One of the attacks modeled by the researchers targets an invalid area with unerased information that lies between the SSD space and the over-provisioning (OP) area, the size of which directly depends on the two areas. A hacker can use the firmware manager to change the size of the OP area, resulting in a vulnerable invalid data space, the researchers concluded. In a second attack model, the OP area is used by the hacker as a secret place where users cannot monitor and where a malicious actor can place the malware.
The article pointed out that the research demonstrates how the OP area can be accessed without permission, although such attacks are unlikely to take place currently. Strong defenses must be placed against unauthorized access to the SSD management application, the article adds.
Username: Chris Wysopal
Twitter username: @WeldPond
4. Kim Zetter’s tweet about FBI warnings about using QR codes for malware attacks
Kim Zetter, an investigative journalist, shared an article about the United States Federal Bureau of Investigation (FBI) raising awareness that cybercriminals forge quick response (QR) codes to redirect users to malicious sites capable of steal login credentials and financial information. QR codes are used by businesses to provide contactless access, which have become more common during the Covid-19 pandemic.
However, the technology is used by cyber criminals to lure victims to fraudulent websites to steal their personal and financial information, and to insert malware to gain access to the victim’s device and redirect payments for cyber criminal purposes. . The FBI has listed some measures to protect users from scanning QR codes, such as checking the website’s Uniform Resource Locator (URL), preventing app downloads from a QR code, and preventing QR code scanner app downloads, notes the article.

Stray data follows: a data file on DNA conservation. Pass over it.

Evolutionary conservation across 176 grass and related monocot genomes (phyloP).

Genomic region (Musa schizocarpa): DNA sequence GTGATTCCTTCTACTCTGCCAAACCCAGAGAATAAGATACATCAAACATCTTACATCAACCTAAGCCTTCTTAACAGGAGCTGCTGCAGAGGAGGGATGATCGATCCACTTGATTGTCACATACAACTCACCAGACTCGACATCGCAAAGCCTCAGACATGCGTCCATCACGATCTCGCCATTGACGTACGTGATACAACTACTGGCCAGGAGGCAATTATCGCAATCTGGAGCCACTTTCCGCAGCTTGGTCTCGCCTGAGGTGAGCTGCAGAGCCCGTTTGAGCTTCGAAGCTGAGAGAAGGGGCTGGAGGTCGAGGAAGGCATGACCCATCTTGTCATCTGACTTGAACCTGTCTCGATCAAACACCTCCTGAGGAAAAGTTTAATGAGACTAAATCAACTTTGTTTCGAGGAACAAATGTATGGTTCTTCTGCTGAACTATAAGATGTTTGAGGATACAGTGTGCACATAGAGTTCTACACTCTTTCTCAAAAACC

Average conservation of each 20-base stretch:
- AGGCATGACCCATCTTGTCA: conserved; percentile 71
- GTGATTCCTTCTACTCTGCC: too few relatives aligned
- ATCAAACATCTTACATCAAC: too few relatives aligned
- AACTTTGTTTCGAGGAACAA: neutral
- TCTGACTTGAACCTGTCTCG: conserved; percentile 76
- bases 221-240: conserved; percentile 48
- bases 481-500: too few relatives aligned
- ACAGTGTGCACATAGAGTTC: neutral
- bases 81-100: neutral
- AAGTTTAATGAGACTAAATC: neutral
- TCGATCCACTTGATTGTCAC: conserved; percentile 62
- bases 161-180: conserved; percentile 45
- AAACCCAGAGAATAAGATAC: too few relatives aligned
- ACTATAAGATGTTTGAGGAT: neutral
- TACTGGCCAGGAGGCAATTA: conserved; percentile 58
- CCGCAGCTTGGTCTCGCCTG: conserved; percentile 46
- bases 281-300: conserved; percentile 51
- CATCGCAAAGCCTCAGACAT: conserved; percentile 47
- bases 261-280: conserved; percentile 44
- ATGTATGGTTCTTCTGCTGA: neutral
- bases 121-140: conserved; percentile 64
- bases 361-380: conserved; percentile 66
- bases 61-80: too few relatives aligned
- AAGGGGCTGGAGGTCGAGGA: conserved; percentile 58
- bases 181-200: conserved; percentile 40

Username: Kim Zetter
Twitter username: @Kim Zetter
5. Tweet by Lorenzo Franceschi Bicchierai about the Chinese cybersecurity company accusing the NSA of being a hacking tool
Lorenzo Franceschi Bicchierai, senior writer at Motherboard, shared an article about Chinese cybersecurity company Pangu Lab accusing the US National Security Agency (NSA) of being behind a decade-old hacking tool . A report prepared by researchers at the company detailed that the malware was first encountered in 2013 during a hack investigation against a key national department. Researchers could not identify the hackers at the time, but leaked NSA data on the world’s leading cyberattack group, the Equation Group, believed to be the NSA, revealed the malware had was created by the NSA.
Cybersecurity experts believe it’s rare, but it’s not the first time a Chinese company has published research on an alleged US intelligence hacking operation. The report also states that Chinese companies and the Chinese government are improving their attribution capabilities, as this will lead to overall geopolitical stability, the article noted.
Username: Lorenzo Franceschi-Bicchierai
Twitter username: @lorenzofb
Likes: 210 Retweets: 101